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How does the price of soybeans, corn and other commodities affect the cost of food?

Savannah Maher May 31, 2023
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After record highs about a year ago, soybean prices have dropped to some of the lowest levels farmers have seen in recent years. Above, the crop being harvested in Iowa. Joe Raedle/Getty Images

How does the price of soybeans, corn and other commodities affect the cost of food?

Savannah Maher May 31, 2023
Heard on:
After record highs about a year ago, soybean prices have dropped to some of the lowest levels farmers have seen in recent years. Above, the crop being harvested in Iowa. Joe Raedle/Getty Images
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This time last year, prices for agricultural commodities — think wheat, corn, soybeans and oil seeds — were sky-high, due primarily to Russia’s war in Ukraine taking a lot of productive farmland out of the equation

Since then, supplies of many of those commodities have recovered, and prices have eased. Prices received by U.S. farmers are down 2.2% over last year, according to the Department of Agriculture’s commodity price index.

So if the raw ingredients that go into the food we buy are getting cheaper, how come prices at the grocery store are so stubbornly high and climbing? 

To explain this, let’s look at soybeans. Last June, prices surged to a record $17.69 a bushel. Since then, farming has been getting back on track in Eastern Europe. And Brazil saw a bumper soybean crop.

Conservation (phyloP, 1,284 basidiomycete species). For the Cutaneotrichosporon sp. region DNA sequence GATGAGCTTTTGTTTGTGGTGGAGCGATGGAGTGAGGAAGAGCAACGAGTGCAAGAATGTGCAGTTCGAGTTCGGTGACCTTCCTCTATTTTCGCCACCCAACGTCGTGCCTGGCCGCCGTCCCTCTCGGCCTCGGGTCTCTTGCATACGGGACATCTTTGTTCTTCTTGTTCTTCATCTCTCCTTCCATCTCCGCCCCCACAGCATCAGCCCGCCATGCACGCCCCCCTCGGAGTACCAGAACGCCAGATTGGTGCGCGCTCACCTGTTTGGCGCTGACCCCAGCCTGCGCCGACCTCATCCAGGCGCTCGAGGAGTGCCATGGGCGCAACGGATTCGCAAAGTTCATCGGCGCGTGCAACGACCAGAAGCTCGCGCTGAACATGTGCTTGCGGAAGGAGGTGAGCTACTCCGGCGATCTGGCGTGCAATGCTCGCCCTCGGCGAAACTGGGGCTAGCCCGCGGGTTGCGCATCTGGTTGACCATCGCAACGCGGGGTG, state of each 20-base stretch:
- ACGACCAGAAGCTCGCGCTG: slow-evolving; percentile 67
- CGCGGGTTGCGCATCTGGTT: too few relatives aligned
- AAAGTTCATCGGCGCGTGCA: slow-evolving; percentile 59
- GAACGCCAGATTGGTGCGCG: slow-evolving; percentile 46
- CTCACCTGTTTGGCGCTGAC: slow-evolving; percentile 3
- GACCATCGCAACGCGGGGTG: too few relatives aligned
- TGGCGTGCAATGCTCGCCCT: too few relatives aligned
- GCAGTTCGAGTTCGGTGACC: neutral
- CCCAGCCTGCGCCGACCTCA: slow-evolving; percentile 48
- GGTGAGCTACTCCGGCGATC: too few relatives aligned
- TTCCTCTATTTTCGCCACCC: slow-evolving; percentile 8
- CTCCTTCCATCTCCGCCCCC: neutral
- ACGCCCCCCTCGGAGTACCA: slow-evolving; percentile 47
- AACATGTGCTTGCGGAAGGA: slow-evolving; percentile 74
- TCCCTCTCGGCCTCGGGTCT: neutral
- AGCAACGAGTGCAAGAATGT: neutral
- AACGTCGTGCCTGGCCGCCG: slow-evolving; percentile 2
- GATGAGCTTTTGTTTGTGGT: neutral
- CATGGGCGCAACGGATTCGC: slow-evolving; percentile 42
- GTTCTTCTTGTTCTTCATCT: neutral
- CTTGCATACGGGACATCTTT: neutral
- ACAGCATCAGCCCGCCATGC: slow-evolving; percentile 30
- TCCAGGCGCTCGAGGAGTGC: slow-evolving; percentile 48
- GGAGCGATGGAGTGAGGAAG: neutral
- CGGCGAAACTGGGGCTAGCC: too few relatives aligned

“Which is bringing prices down to the lowest level we’ve had in a few years,” to about $13 a bushel, said Scott Gerlt with the American Soybean Association. “It’s been a very, very significant swing.” 

A significant swing for growers of soybeans and all the raw ingredients that go into our food. So our grocery bills should be shrinking too, right? 

“It may be a slightly disappointing answer for listeners,” said Dean Rosenblum, an analyst at Bernstein.

Consumers usually only feel upward swings in commodity prices, he said. The cycle goes like this: “When the supply side costs spike, prices on shelf in the grocery store also spike.”

But retailers don’t usually pass on the full cost of wholesale food inflation. So when commodity prices start coming down, “the grocery pricing tends to stick, if you will,” Rosenblum said.

Besides, ingredient costs are just part of the pricing equation, said David Ortega, a food economist at Michigan State.

“Out of every dollar that we spend on food, approximately 15 cents can be tied back to the farm,” he said.

Everything that happens to crops after they leave the farm gates — “the processing, the packaging, the transportation,” Ortega said — is still much more expensive than it was a few years ago. 

So falling commodity prices alone won’t bring down stubbornly high food costs, he added. But they might help slow the pace of inflation. 

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